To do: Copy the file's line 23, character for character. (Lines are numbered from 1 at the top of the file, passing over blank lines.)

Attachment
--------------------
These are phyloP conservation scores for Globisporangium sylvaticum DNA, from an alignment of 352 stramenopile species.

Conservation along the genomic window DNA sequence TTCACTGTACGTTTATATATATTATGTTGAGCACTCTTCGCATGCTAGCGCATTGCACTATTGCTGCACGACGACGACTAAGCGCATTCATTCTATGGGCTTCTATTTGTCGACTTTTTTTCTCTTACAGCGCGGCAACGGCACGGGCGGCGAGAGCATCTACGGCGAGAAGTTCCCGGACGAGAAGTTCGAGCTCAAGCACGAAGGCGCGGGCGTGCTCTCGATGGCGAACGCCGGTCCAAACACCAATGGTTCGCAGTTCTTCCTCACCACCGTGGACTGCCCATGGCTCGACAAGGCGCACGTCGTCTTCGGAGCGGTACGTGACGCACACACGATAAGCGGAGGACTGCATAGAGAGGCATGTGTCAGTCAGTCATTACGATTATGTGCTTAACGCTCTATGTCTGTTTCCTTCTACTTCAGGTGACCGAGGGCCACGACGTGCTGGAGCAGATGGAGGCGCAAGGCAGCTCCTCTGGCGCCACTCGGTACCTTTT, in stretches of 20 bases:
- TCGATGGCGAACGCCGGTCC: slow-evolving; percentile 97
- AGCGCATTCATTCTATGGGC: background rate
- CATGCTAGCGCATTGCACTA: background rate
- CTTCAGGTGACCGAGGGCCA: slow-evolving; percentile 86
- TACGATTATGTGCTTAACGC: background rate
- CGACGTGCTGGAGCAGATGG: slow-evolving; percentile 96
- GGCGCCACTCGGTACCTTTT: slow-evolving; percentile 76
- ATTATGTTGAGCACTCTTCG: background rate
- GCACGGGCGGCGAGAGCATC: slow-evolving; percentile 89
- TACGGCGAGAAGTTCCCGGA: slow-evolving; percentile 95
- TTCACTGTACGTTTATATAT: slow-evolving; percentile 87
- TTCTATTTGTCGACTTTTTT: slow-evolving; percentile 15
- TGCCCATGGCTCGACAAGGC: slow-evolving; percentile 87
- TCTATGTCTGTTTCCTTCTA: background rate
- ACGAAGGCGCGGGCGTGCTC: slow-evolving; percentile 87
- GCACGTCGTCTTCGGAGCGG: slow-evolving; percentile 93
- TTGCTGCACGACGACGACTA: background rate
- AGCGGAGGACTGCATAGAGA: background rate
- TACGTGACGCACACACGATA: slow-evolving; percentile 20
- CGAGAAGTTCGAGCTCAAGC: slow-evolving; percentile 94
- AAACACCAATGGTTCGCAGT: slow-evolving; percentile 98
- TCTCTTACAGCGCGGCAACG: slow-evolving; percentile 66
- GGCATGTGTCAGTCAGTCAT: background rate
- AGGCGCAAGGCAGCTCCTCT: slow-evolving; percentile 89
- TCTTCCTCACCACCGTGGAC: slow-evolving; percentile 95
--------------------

- AAACACCAATGGTTCGCAGT: slow-evolving; percentile 98